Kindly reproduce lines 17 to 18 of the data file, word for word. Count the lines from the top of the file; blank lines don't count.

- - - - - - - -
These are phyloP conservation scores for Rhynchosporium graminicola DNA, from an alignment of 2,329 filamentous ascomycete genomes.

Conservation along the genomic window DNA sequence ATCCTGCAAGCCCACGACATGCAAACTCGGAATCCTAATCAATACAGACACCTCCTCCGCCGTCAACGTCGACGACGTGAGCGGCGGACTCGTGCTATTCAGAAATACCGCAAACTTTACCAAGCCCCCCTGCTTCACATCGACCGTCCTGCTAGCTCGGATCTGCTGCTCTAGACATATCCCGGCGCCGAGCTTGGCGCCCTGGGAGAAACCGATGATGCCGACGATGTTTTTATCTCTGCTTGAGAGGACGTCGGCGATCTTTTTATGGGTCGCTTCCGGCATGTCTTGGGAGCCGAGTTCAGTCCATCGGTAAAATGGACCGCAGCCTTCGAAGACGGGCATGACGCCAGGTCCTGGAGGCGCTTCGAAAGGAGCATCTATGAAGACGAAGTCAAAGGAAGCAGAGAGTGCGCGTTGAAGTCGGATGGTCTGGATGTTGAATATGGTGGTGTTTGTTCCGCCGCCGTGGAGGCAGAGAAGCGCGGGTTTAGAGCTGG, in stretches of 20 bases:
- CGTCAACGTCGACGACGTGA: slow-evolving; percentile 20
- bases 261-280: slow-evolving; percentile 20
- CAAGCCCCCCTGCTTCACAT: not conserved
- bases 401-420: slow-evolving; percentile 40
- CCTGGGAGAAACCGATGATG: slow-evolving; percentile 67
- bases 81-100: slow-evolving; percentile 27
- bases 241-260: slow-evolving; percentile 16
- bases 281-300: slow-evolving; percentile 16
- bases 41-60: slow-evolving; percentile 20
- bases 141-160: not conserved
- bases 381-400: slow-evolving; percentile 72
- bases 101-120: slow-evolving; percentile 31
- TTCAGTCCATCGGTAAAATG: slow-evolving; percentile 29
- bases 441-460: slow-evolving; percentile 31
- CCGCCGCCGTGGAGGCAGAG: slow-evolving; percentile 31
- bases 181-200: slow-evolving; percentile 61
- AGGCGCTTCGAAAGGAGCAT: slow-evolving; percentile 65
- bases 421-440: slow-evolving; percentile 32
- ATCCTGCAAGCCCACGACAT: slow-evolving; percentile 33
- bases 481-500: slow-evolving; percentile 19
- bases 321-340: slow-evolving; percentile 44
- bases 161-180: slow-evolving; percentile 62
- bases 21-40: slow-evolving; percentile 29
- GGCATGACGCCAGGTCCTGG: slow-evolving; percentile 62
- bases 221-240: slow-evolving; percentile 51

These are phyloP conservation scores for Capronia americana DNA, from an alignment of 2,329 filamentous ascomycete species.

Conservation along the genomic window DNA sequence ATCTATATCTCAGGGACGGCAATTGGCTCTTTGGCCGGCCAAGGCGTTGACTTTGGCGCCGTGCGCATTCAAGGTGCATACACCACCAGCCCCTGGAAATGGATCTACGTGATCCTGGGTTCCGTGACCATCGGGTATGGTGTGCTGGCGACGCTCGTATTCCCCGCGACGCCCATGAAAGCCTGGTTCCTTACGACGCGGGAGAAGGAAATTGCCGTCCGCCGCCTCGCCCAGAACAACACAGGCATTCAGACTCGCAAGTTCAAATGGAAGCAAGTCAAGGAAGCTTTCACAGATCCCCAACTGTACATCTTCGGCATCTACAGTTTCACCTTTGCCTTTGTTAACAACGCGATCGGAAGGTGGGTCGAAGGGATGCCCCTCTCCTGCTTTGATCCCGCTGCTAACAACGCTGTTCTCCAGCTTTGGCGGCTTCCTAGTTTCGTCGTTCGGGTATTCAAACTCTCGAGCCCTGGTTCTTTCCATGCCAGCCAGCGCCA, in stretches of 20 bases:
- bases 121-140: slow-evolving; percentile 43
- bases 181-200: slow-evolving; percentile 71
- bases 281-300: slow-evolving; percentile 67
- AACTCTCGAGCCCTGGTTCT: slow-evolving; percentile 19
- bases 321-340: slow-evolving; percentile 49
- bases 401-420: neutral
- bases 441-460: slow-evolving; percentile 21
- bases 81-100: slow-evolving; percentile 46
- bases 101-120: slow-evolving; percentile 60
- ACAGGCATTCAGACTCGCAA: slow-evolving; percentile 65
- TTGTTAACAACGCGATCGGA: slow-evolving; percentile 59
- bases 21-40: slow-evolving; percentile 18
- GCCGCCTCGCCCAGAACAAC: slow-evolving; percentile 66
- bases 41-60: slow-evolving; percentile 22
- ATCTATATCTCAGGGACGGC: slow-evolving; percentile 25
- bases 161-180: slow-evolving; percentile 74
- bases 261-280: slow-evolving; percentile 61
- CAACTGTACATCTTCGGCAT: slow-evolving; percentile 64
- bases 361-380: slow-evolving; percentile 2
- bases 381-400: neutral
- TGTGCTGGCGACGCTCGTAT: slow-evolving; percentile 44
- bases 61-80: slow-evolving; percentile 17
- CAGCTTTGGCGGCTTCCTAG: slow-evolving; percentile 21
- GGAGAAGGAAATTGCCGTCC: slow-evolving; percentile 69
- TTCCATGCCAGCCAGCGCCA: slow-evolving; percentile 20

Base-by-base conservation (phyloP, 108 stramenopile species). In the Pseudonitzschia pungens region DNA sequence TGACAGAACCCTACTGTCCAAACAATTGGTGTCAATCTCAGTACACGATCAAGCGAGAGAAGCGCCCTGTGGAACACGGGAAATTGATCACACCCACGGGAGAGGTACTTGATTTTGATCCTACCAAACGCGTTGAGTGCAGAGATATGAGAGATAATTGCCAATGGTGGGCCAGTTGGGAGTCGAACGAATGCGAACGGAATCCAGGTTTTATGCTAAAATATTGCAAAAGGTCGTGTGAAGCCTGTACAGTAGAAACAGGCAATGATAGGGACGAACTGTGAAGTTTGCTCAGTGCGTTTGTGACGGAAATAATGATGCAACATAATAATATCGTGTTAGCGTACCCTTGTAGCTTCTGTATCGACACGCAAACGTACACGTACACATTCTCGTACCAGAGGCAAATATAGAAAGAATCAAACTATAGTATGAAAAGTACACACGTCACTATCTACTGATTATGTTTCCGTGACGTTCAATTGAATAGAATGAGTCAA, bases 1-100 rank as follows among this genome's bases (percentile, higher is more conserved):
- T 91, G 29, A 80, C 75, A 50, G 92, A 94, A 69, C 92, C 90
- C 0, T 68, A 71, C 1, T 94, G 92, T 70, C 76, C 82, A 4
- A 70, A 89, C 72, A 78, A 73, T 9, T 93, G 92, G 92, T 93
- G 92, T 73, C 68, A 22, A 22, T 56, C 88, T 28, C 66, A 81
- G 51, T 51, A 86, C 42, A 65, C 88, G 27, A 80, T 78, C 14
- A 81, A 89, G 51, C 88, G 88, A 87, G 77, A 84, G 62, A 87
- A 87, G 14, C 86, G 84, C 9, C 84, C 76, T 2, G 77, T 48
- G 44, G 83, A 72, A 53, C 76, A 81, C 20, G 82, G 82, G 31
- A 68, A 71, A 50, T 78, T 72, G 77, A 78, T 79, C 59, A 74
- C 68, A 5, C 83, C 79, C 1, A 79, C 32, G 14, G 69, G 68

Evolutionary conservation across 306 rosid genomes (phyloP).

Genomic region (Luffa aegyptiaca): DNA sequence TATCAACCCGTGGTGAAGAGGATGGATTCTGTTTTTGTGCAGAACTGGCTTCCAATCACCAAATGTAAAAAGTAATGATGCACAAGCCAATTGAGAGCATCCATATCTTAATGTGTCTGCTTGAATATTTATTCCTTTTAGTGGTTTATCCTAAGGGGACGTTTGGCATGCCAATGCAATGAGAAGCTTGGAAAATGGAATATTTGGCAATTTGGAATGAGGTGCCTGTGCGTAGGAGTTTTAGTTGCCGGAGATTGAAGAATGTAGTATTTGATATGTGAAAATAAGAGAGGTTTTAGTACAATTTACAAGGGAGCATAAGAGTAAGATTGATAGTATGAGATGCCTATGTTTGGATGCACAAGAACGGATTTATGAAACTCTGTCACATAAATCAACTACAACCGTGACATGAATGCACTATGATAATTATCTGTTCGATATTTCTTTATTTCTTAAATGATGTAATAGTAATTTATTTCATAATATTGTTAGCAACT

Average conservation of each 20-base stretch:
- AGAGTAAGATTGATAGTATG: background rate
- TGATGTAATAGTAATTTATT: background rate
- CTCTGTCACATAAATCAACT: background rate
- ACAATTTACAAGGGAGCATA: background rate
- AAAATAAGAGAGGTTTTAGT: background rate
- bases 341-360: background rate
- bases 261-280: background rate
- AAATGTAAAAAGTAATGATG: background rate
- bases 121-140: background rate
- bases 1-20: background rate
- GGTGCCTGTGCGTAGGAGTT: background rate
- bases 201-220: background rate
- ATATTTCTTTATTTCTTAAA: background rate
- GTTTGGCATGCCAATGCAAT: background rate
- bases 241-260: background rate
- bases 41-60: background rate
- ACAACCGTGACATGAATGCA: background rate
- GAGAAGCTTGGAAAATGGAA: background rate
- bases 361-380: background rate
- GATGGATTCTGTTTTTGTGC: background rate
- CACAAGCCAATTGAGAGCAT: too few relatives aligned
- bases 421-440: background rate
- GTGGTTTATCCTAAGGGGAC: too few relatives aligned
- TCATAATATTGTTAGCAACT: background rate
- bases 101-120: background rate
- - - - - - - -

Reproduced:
- CCGCCGCCGTGGAGGCAGAG: slow-evolving; percentile 31
- bases 181-200: slow-evolving; percentile 61